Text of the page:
Advertising Chinese Politics: The Effects of Public Service Announcements in Urban China
53 Pages Posted: 8 Sep 2010 Last revised: 12 Aug 2013
Date Written: August 30, 2010
During the reform era the Chinese state has modernized the way in which campaigns are conducted. Today, the government focuses on public service advertising on television to actively shape people‘s attitudes and behavior on such issues as environmental protection and legal reform. More broadly, public service advertising is aimed at holding together an increasingly diverse and fragmented society.
This paper examines the effects of public service advertising on people’s opinions. Based on experiments we investigate the extent to which public service advertising is effective and why. As the first-ever study concerning the effects of public service advertising in the Chinese media, this paper employs multiple research methods to contribute to the understanding of the relationship between the Chinese state and society. The predominant view in Chinese politics is that reforms since the Mao era have weakened the coercive power of the state. Recently, however, scholars have begun to explore the mechanisms through which the Chinese state has been able to adapt and remake institutional forces for reinforcing national unity and integration. This study contributes to this debate by exploring the role of television propaganda in influencing people’s views and behavior and finds that public service announcements can lead to negative views of the state, unless viewers recognize the messages as a state sponsored form of political communication. In the 21st century, Chinese remain surprisingly supportive of the state’s efforts to guide public opinion through political advertising.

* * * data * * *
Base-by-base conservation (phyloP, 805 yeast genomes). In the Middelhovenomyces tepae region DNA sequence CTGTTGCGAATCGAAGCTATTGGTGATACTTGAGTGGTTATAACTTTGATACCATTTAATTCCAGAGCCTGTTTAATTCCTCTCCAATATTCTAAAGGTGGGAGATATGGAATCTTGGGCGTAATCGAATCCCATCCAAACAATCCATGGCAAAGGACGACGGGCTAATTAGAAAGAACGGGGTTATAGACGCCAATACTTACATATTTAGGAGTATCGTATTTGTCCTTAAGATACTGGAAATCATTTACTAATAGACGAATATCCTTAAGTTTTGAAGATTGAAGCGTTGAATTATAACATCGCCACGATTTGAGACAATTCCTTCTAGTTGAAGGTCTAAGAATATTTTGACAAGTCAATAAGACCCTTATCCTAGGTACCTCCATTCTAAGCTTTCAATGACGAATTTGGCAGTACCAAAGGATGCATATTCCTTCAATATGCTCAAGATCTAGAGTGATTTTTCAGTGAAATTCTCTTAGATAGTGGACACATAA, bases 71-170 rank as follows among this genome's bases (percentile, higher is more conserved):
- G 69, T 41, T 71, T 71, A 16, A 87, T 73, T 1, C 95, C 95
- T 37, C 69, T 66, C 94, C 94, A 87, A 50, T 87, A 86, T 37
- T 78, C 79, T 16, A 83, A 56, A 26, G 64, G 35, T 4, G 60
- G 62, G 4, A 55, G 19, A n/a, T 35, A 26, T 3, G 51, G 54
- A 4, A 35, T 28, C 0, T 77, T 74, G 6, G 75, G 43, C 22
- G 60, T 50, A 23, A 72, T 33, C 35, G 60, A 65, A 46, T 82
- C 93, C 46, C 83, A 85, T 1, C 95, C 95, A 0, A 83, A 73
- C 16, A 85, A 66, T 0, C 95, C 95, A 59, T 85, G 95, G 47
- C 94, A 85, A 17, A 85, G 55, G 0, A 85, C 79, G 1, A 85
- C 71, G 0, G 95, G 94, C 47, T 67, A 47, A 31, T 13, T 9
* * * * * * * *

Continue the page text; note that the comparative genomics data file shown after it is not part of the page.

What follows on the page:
Keywords: Authoritarian Resilience, Political Trust, China, Media Effects, Campaigning, Political Advertising, Corruption, Environmental Protection
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